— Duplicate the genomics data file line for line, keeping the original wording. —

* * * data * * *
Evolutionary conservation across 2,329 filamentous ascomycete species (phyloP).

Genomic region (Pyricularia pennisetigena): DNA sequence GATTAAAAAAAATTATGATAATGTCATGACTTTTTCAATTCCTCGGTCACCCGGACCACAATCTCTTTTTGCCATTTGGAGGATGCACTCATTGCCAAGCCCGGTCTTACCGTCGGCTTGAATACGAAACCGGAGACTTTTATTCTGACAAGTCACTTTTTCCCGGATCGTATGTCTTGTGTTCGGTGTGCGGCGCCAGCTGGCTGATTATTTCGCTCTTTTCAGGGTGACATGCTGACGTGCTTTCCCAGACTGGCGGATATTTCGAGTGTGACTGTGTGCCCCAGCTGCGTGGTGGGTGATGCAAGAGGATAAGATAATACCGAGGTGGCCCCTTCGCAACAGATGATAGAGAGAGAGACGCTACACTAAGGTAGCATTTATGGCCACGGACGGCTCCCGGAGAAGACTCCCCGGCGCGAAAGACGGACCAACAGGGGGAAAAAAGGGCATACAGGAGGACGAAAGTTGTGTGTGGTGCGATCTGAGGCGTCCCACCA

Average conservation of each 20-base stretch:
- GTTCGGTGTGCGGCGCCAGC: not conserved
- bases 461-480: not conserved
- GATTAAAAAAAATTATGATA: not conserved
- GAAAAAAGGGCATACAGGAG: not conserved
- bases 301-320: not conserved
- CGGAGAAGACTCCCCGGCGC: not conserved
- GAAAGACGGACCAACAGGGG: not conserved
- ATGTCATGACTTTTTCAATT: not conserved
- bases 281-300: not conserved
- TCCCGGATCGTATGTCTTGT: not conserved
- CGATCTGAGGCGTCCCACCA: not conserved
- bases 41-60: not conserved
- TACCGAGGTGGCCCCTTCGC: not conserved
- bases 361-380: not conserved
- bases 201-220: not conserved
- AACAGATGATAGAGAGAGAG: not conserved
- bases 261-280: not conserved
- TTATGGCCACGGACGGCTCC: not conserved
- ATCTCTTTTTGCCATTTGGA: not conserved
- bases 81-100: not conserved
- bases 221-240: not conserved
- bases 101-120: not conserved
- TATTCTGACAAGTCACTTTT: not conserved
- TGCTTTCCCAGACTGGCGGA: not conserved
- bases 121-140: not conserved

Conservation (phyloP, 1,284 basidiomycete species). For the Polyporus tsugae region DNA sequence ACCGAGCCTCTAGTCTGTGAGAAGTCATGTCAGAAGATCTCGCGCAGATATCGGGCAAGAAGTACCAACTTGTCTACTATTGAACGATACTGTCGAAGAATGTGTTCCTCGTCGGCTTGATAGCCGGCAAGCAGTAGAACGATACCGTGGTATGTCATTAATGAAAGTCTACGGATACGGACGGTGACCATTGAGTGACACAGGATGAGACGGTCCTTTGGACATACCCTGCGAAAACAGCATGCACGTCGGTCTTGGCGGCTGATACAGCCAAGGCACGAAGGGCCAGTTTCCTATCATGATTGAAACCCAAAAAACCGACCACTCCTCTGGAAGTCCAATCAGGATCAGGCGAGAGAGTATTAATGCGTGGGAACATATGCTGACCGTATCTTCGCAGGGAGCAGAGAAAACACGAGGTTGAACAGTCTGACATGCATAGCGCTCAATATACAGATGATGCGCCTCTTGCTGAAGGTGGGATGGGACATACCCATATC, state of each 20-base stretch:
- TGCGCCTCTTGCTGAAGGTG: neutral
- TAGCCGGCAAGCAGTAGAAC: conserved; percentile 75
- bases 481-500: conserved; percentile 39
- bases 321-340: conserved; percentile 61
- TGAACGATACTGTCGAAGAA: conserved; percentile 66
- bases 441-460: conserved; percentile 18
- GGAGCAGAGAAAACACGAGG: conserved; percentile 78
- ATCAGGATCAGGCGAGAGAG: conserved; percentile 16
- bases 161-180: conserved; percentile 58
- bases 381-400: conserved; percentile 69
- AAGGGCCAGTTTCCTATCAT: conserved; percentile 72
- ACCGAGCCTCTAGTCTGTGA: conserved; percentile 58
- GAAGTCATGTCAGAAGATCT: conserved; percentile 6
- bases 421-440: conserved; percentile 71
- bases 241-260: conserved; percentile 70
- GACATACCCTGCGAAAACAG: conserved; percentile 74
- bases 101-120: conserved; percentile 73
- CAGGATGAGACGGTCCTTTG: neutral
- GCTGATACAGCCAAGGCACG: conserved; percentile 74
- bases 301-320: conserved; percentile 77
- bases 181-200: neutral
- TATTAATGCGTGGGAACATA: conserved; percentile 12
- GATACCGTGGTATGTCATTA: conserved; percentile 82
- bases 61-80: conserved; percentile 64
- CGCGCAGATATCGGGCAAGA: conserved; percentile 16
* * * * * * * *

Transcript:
Evolutionary conservation across 2,329 filamentous ascomycete species (phyloP).

Genomic region (Pyricularia pennisetigena): DNA sequence GATTAAAAAAAATTATGATAATGTCATGACTTTTTCAATTCCTCGGTCACCCGGACCACAATCTCTTTTTGCCATTTGGAGGATGCACTCATTGCCAAGCCCGGTCTTACCGTCGGCTTGAATACGAAACCGGAGACTTTTATTCTGACAAGTCACTTTTTCCCGGATCGTATGTCTTGTGTTCGGTGTGCGGCGCCAGCTGGCTGATTATTTCGCTCTTTTCAGGGTGACATGCTGACGTGCTTTCCCAGACTGGCGGATATTTCGAGTGTGACTGTGTGCCCCAGCTGCGTGGTGGGTGATGCAAGAGGATAAGATAATACCGAGGTGGCCCCTTCGCAACAGATGATAGAGAGAGAGACGCTACACTAAGGTAGCATTTATGGCCACGGACGGCTCCCGGAGAAGACTCCCCGGCGCGAAAGACGGACCAACAGGGGGAAAAAAGGGCATACAGGAGGACGAAAGTTGTGTGTGGTGCGATCTGAGGCGTCCCACCA

Average conservation of each 20-base stretch:
- GTTCGGTGTGCGGCGCCAGC: not conserved
- bases 461-480: not conserved
- GATTAAAAAAAATTATGATA: not conserved
- GAAAAAAGGGCATACAGGAG: not conserved
- bases 301-320: not conserved
- CGGAGAAGACTCCCCGGCGC: not conserved
- GAAAGACGGACCAACAGGGG: not conserved
- ATGTCATGACTTTTTCAATT: not conserved
- bases 281-300: not conserved
- TCCCGGATCGTATGTCTTGT: not conserved
- CGATCTGAGGCGTCCCACCA: not conserved
- bases 41-60: not conserved
- TACCGAGGTGGCCCCTTCGC: not conserved
- bases 361-380: not conserved
- bases 201-220: not conserved
- AACAGATGATAGAGAGAGAG: not conserved
- bases 261-280: not conserved
- TTATGGCCACGGACGGCTCC: not conserved
- ATCTCTTTTTGCCATTTGGA: not conserved
- bases 81-100: not conserved
- bases 221-240: not conserved
- bases 101-120: not conserved
- TATTCTGACAAGTCACTTTT: not conserved
- TGCTTTCCCAGACTGGCGGA: not conserved
- bases 121-140: not conserved

Conservation (phyloP, 1,284 basidiomycete species). For the Polyporus tsugae region DNA sequence ACCGAGCCTCTAGTCTGTGAGAAGTCATGTCAGAAGATCTCGCGCAGATATCGGGCAAGAAGTACCAACTTGTCTACTATTGAACGATACTGTCGAAGAATGTGTTCCTCGTCGGCTTGATAGCCGGCAAGCAGTAGAACGATACCGTGGTATGTCATTAATGAAAGTCTACGGATACGGACGGTGACCATTGAGTGACACAGGATGAGACGGTCCTTTGGACATACCCTGCGAAAACAGCATGCACGTCGGTCTTGGCGGCTGATACAGCCAAGGCACGAAGGGCCAGTTTCCTATCATGATTGAAACCCAAAAAACCGACCACTCCTCTGGAAGTCCAATCAGGATCAGGCGAGAGAGTATTAATGCGTGGGAACATATGCTGACCGTATCTTCGCAGGGAGCAGAGAAAACACGAGGTTGAACAGTCTGACATGCATAGCGCTCAATATACAGATGATGCGCCTCTTGCTGAAGGTGGGATGGGACATACCCATATC, state of each 20-base stretch:
- TGCGCCTCTTGCTGAAGGTG: neutral
- TAGCCGGCAAGCAGTAGAAC: conserved; percentile 75
- bases 481-500: conserved; percentile 39
- bases 321-340: conserved; percentile 61
- TGAACGATACTGTCGAAGAA: conserved; percentile 66
- bases 441-460: conserved; percentile 18
- GGAGCAGAGAAAACACGAGG: conserved; percentile 78
- ATCAGGATCAGGCGAGAGAG: conserved; percentile 16
- bases 161-180: conserved; percentile 58
- bases 381-400: conserved; percentile 69
- AAGGGCCAGTTTCCTATCAT: conserved; percentile 72
- ACCGAGCCTCTAGTCTGTGA: conserved; percentile 58
- GAAGTCATGTCAGAAGATCT: conserved; percentile 6
- bases 421-440: conserved; percentile 71
- bases 241-260: conserved; percentile 70
- GACATACCCTGCGAAAACAG: conserved; percentile 74
- bases 101-120: conserved; percentile 73
- CAGGATGAGACGGTCCTTTG: neutral
- GCTGATACAGCCAAGGCACG: conserved; percentile 74
- bases 301-320: conserved; percentile 77
- bases 181-200: neutral
- TATTAATGCGTGGGAACATA: conserved; percentile 12
- GATACCGTGGTATGTCATTA: conserved; percentile 82
- bases 61-80: conserved; percentile 64
- CGCGCAGATATCGGGCAAGA: conserved; percentile 16